Several individual countries- some of course bolstered and empowered by the Pan Africanist spirit of African Union, some experimenting with new economic models and the drive to root our corruption and reboot the economy, some by pure luck as a result of mineral/natural resources such as oil, etc- have made a steady progress since the early stages of the last decade.

Although Nigeria is always cited as the most corrupt country in the continent, many people are not looking at the anti-corruption successes of the lady now returning as the Finance Minister as well as a new spirit of renewed entrepreneurship in new media, lifestyle and arts industries in cities such as Lagos.

For example, both the nascent pop culture, music, fashion and the now “sexy” ghetto DIY sensibilities and booming industry of Nollywood should count for something, in terms of jobs creation that the government wouldn’t even have dreamt of creating it. Kenya’s economy is building up and has been building up despite that country’s much documented corruption (see Michaela Wong and the Kenyan crime buster’s book It’s Our Turn To Eat).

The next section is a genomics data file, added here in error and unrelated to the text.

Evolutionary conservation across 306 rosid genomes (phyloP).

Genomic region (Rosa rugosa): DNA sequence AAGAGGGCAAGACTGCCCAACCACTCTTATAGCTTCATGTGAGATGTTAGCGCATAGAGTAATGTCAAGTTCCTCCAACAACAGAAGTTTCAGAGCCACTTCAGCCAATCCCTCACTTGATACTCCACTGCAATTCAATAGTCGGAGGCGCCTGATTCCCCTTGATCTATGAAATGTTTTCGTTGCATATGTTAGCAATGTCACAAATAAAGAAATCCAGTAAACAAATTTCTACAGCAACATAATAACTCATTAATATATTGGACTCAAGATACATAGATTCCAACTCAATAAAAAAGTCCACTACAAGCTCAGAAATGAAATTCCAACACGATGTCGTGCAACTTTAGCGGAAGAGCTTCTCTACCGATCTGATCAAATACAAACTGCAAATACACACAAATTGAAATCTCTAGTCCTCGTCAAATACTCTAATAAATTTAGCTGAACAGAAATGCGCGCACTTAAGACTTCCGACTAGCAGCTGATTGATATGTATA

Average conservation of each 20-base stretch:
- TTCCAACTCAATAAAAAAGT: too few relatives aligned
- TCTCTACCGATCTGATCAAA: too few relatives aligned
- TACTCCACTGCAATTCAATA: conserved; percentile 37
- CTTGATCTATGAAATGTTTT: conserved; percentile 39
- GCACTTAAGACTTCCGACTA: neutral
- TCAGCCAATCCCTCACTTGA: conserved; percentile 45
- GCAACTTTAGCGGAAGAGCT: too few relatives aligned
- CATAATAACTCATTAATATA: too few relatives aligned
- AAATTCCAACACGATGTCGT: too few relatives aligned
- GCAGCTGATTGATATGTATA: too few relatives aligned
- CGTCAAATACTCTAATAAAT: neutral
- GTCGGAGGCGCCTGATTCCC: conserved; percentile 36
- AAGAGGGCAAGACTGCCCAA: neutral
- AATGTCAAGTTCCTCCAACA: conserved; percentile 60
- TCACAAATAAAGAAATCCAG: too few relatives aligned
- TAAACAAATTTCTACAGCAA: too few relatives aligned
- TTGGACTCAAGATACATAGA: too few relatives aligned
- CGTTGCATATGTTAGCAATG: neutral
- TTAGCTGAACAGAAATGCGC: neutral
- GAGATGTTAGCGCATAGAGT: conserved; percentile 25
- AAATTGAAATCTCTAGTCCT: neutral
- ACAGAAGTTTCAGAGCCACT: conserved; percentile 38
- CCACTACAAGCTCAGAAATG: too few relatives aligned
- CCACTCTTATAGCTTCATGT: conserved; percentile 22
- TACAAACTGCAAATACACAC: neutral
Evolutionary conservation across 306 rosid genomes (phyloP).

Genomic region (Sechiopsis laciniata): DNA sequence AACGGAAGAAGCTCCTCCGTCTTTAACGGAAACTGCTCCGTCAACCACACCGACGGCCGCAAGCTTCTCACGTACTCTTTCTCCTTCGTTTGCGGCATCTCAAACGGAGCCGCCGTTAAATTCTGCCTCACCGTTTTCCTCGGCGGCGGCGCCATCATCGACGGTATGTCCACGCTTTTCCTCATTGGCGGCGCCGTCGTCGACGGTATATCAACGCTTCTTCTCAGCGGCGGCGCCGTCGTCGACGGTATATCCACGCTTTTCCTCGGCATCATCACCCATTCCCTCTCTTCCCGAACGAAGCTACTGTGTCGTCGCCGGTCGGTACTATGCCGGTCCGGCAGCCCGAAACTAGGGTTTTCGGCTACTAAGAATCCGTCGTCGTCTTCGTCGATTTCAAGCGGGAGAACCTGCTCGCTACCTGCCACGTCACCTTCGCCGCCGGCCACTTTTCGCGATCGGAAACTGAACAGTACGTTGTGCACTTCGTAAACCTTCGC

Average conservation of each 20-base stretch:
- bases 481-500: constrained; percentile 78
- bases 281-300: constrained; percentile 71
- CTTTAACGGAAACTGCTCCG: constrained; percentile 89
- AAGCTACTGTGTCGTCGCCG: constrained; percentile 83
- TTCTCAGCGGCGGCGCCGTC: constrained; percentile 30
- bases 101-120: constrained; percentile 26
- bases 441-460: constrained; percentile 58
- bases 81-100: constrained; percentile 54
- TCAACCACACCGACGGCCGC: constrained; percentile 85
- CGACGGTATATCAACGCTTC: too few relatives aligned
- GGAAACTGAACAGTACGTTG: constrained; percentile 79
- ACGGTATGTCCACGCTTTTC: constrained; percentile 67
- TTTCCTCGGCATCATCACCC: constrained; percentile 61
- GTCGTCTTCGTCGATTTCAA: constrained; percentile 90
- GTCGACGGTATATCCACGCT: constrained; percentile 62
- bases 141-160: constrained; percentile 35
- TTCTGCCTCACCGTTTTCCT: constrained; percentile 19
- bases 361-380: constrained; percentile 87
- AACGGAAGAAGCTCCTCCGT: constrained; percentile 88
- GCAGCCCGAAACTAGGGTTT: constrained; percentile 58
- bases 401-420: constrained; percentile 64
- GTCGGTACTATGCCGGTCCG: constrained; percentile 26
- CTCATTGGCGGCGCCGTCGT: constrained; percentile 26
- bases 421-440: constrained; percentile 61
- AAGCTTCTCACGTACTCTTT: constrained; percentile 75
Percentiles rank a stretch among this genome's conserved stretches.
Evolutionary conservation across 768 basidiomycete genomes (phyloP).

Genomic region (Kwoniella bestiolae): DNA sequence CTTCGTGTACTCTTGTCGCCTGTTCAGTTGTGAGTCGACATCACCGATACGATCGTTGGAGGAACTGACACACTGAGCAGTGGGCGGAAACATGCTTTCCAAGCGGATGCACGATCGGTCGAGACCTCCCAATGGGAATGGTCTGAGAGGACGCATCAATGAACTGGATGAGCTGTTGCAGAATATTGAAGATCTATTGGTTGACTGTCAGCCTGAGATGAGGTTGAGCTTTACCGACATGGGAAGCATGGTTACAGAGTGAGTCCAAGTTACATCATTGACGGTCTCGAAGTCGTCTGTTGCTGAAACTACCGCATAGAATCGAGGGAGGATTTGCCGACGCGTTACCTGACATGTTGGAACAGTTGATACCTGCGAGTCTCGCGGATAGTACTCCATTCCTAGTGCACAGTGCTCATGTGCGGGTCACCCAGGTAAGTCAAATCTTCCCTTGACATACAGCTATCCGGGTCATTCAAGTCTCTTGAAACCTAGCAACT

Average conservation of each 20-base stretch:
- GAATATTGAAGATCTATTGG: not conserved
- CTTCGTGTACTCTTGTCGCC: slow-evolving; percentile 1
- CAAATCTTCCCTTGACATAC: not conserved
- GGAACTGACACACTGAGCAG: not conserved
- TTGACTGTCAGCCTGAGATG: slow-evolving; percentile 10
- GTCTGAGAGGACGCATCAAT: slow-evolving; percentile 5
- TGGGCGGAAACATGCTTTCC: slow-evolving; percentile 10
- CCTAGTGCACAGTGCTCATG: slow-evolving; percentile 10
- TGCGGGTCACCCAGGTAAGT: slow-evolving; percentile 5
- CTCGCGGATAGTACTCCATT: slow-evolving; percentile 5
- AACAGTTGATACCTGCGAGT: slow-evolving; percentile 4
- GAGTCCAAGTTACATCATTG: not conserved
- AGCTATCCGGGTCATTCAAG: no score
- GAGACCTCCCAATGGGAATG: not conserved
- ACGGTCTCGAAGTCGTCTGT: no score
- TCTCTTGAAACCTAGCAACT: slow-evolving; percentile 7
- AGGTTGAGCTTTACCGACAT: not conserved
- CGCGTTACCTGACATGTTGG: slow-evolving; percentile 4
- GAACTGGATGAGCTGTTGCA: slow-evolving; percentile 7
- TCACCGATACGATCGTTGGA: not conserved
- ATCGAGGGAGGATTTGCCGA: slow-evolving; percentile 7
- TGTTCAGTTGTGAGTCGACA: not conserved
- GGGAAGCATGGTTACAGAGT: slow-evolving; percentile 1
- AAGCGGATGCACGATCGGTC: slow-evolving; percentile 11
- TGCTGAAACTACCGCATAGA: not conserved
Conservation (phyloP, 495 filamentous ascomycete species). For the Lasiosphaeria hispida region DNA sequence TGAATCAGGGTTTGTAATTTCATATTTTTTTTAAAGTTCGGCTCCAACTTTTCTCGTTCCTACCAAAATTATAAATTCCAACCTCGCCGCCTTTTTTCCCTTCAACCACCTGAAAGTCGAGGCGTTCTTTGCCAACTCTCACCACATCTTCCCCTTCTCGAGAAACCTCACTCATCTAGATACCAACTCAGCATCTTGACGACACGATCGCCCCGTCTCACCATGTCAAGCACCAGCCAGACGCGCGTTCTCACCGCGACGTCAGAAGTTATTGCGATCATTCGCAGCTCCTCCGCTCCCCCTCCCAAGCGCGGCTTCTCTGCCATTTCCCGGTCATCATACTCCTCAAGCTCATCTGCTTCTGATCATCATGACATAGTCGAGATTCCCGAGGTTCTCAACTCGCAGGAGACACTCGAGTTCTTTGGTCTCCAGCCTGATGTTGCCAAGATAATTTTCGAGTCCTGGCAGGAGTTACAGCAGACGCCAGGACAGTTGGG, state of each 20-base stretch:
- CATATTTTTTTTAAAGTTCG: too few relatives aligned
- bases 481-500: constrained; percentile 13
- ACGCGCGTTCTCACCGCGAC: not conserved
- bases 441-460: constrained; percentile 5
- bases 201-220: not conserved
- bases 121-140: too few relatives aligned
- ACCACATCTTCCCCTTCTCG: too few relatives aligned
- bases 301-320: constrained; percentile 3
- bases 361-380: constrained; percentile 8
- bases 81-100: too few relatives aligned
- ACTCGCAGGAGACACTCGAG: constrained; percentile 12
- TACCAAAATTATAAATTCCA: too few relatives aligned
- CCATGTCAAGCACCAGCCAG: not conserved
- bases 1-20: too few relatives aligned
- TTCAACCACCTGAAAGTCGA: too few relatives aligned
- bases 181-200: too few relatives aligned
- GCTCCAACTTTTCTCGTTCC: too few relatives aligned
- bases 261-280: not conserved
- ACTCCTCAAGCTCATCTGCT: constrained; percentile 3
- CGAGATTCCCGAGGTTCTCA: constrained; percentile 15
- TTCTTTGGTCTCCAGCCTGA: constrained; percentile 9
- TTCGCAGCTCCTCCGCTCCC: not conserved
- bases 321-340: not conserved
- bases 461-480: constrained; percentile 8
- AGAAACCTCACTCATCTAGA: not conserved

Same as the usual success stories, South Africa and Botswana. But others aren’t doing bad at reviving their economies and helping create a positive, vibrant outlook much preferred by the new Middle Class in Africa. Countries such as Ghana, Zambia, Namibia and Uganda are in fact creating a vibrant middleclass; and with them a new lifestyle, based on African style consumerist and production culture, as well as entrepreneurial spirit.

Of course, there are plenty of sad and despairing cases…Zimbabwe [once one of the most educated, vibrant and proudest countries not long ago] Congo, Kinshasa, Ivory Coast, Burkina Faso, Swaziland, Burundi, etc. are really not where it is at.

But that’s life. It’s not a unique African thing. Is the entire Asiabooming with wealthy Chinese style dictatorial capitalism? Are all former Soviet countries the exact beacons of democracy and technology upsurge? Gimme a break! How about the Middle East -Arab Spring anyone? Bah!